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free range guinea fowl farming- How much space does one need

 
ibnahmed Abdullah
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HI there everyone i am new to the forum and i thought i come on here and ask for advice.
Myself and 2 other friends are looking to set up a large scale broiler guinea fowl farm.
I am in the process of of buying a 1200 acre plots of land in East Africa, prime savanna land(natural habitat of the bird), we intend to have a dozen goat on site as well .

So how much space does a bird need what would you consider a good starting flock and money and manpower are not a a issue.

any advice will be appreciated
 
Jay C. White Cloud
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Hello Ibnahmed, welcome to Permies

Can you give a google link to your farm...if you wouldn't mind, and describe the landscape in more detail. The "livestock load" on the land is interdependent on the underlying biome type and if you are a permaculturalist (which we promote,) and concerns for impact this concentration of animals may have on the natural environment. With this much land, human, and fiscal resource, what other possible ventures could you pursue that may be beneficial to your goals, and the permaculture ethos? Look forward to knowing more.

Regards,

j
 
ibnahmed Abdullah
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Jay C. White Cloud wrote:Hello Ibnahmed, welcome to Permies

Can you give a google link to your farm...if you wouldn't mind, and describe the landscape in more detail. The "livestock load" on the land is interdependent on the underlying biome type and if you are a permaculturalist (which we promote,) and concerns for impact this concentration of animals may have on the natural environment. With this much land, human, and fiscal resource, what other possible ventures could you pursue that may be beneficial to your goals, and the permaculture ethos? Look forward to knowing more.

Regards,

j


Thanks for the warm welcome jay

I intend to be a permaculturalist, one of the prime reasons we are doing this in our home country rather than the Europe is because we are not limited by law in East Africa and have Free-range is the norm.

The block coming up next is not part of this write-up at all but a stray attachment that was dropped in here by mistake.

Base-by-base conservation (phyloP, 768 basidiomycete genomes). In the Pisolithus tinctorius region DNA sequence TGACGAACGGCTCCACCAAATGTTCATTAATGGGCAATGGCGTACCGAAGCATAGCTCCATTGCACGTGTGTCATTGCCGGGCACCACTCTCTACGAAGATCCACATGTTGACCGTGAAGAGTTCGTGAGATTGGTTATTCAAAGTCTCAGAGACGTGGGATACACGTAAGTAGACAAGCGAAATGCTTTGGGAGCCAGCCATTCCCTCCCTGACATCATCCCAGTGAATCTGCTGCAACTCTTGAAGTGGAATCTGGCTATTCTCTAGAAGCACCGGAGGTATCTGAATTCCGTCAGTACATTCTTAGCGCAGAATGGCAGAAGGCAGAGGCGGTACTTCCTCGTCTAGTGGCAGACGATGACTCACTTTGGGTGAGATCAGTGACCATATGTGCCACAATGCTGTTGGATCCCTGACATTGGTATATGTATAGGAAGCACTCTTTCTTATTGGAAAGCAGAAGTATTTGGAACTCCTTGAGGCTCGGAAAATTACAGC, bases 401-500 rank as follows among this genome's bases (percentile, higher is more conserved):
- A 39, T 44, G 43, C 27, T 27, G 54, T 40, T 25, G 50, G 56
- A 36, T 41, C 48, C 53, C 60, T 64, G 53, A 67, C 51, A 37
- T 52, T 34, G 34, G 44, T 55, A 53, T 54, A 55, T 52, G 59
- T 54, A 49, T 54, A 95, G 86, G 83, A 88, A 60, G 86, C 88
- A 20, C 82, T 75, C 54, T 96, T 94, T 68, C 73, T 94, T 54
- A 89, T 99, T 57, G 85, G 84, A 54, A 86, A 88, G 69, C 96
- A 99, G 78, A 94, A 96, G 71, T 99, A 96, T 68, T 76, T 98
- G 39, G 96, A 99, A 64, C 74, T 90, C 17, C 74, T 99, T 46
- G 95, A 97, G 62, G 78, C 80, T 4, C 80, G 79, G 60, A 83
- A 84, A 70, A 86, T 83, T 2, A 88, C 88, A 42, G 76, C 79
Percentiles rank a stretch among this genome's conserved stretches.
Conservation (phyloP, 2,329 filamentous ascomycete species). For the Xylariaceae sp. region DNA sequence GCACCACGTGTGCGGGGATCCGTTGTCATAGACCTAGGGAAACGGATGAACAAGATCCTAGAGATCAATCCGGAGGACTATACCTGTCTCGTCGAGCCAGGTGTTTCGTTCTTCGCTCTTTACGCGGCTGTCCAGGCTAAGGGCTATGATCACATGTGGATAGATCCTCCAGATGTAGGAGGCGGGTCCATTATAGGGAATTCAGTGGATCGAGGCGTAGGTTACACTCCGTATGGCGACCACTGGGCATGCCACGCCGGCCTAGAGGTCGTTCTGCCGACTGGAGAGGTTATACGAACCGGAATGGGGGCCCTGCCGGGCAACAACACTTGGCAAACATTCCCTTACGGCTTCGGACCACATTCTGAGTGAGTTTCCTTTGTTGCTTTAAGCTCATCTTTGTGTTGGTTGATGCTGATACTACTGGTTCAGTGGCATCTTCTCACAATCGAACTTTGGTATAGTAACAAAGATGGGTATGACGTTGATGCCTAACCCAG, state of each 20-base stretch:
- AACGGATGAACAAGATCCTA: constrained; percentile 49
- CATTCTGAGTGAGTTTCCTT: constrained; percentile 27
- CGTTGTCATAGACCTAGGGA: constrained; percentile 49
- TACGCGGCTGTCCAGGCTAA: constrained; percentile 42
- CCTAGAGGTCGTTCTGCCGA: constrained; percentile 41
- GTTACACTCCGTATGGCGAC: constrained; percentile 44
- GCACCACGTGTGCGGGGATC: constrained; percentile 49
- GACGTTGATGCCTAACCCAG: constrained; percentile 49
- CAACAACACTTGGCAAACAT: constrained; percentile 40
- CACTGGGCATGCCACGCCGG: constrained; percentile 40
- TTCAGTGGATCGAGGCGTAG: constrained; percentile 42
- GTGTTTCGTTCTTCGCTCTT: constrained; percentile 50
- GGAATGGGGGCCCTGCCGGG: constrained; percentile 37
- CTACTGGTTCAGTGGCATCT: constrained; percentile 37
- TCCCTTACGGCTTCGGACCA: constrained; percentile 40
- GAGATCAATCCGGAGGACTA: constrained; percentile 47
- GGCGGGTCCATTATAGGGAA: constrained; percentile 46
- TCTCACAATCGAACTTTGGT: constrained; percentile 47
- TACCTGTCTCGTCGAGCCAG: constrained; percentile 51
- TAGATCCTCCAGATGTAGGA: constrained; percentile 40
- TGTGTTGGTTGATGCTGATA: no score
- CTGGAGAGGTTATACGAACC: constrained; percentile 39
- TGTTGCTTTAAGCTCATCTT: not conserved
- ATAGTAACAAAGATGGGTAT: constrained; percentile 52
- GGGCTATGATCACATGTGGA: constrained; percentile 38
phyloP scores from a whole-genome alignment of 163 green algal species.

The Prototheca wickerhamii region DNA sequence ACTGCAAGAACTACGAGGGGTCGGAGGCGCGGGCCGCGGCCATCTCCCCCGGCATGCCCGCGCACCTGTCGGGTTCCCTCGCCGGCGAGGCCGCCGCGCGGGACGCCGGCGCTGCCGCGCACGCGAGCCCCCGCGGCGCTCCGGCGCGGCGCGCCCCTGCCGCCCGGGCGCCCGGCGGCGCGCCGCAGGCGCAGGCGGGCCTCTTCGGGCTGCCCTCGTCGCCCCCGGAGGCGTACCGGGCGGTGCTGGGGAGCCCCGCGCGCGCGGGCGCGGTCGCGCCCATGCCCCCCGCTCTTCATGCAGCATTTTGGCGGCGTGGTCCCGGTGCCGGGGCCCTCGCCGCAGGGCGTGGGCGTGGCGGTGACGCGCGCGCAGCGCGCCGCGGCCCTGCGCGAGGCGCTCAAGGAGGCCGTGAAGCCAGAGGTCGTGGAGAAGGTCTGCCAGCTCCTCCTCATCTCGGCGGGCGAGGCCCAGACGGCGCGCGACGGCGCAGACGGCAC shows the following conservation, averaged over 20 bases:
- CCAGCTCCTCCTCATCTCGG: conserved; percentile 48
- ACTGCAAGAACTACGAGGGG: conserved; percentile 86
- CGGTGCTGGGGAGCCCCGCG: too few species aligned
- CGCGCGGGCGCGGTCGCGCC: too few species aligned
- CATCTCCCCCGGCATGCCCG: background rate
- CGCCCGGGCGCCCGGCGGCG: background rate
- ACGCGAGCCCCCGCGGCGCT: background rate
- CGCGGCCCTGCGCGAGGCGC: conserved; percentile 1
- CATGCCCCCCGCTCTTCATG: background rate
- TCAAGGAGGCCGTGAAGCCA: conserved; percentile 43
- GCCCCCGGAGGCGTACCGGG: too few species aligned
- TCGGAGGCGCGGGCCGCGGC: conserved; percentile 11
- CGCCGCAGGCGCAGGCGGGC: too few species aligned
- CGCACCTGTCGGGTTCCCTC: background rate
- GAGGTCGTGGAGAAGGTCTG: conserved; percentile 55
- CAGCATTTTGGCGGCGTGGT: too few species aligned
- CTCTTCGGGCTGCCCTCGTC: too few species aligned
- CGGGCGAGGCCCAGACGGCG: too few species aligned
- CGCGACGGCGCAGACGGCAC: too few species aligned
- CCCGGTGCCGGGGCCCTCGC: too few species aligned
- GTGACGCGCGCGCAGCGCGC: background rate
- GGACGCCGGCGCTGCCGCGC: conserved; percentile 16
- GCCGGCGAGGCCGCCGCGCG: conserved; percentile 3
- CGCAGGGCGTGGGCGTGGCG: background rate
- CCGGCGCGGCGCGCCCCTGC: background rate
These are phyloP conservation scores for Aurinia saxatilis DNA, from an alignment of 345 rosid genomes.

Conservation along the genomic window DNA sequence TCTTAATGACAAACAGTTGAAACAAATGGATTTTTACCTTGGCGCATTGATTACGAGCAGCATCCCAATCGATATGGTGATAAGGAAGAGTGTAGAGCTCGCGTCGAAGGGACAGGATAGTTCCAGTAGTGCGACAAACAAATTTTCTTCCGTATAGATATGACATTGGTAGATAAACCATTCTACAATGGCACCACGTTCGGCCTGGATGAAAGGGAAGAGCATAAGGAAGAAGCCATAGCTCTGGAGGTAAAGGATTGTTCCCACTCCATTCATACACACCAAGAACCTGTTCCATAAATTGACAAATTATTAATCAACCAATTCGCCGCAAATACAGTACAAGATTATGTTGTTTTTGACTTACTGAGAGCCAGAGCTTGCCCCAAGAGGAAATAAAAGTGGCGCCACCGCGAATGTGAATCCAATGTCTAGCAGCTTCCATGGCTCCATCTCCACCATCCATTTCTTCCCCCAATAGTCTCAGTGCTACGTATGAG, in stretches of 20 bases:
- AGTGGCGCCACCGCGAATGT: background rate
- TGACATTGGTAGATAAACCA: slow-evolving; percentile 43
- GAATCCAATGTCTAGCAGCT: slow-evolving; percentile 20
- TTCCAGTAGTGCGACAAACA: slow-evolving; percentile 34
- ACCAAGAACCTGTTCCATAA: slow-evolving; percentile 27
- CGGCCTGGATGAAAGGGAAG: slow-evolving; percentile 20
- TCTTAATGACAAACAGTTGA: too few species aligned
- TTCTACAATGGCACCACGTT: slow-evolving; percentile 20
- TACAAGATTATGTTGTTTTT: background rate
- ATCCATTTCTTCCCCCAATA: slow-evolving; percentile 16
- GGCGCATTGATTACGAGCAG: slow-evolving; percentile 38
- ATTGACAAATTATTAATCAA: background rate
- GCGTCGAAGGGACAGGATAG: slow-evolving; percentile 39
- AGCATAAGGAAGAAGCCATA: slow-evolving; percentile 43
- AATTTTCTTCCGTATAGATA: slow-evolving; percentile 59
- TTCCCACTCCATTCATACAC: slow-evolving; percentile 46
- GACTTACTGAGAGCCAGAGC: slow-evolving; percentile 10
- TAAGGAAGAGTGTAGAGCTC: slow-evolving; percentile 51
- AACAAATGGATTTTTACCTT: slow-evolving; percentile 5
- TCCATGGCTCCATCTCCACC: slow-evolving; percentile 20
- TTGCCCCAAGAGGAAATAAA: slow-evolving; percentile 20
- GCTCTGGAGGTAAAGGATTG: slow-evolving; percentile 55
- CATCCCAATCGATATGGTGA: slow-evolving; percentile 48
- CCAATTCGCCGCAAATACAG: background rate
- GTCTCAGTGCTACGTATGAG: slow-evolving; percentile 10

At this point we are looking to grow Sorhum/Milo and a endangered native nut shrubs called the cordeauxia edulis/yeheb nut tree.

The biome we are working in is the West Somali ethiopia savanna area. deforestation is a big problem here and we want to work towards significantly slowing this process down. This really where the endangered yeheb shrub comes into and in combination with the planting of the acacias and junipers that make the Somali savanna so epic at sunset and sunrise.

I have provided some pictures here they are from a website but they display the land that will be the farm well.
acacia.jpg
[Thumbnail for acacia.jpg]
this is what the land looks like after the rains
baled.jpg
[Thumbnail for baled.jpg]
this is what the land usually looks like
 
John Elliott
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ibnahmed Abdullah wrote: deforestation is a big problem here and we want to work towards significantly slowing this process down. This really where the endangered yeheb shrub comes into and in combination with the planting of the acacias and junipers that make the Somali savanna so epic at sunset and sunrise.


Solving the deforestation is the key to your success. As long as goats are free-ranging and can eat whatever you plant, you will be fighting a losing battle. If you can keep herbivores away from small plants so that they can grow into big plants, you will be able to re-green the desert and it will support many more animals than it is currently capable of doing.

Other trees that you could consider planting are ones of the Parkinsonia genus. These are quite common in the southwestern U.S., but I understand that they are "threatened by habitat loss" in East Africa. If you would be interested in seeds of these, you can try contacting the Desert Legume Program at the University of Arizona. I have a much smaller seed bank than they do, but I have a collection of some desert legumes and would be willing to share them with you. Send me a PM if you are interested.

Once you have your range improvements well in hand, then you will be able to consider how many animals that range will support.
 
ibnahmed Abdullah
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John Elliott wrote:
ibnahmed Abdullah wrote: deforestation is a big problem here and we want to work towards significantly slowing this process down. This really where the endangered yeheb shrub comes into and in combination with the planting of the acacias and junipers that make the Somali savanna so epic at sunset and sunrise.


Solving the deforestation is the key to your success. As long as goats are free-ranging and can eat whatever you plant, you will be fighting a losing battle. If you can keep herbivores away from small plants so that they can grow into big plants, you will be able to re-green the desert and it will support many more animals than it is currently capable of doing.

Other trees that you could consider planting are ones of the Parkinsonia genus. These are quite common in the southwestern U.S., but I understand that they are "threatened by habitat loss" in East Africa. If you would be interested in seeds of these, you can try contacting the Desert Legume Program at the University of Arizona. I have a much smaller seed bank than they do, but I have a collection of some desert legumes and would be willing to share them with you. Send me a PM if you are interested.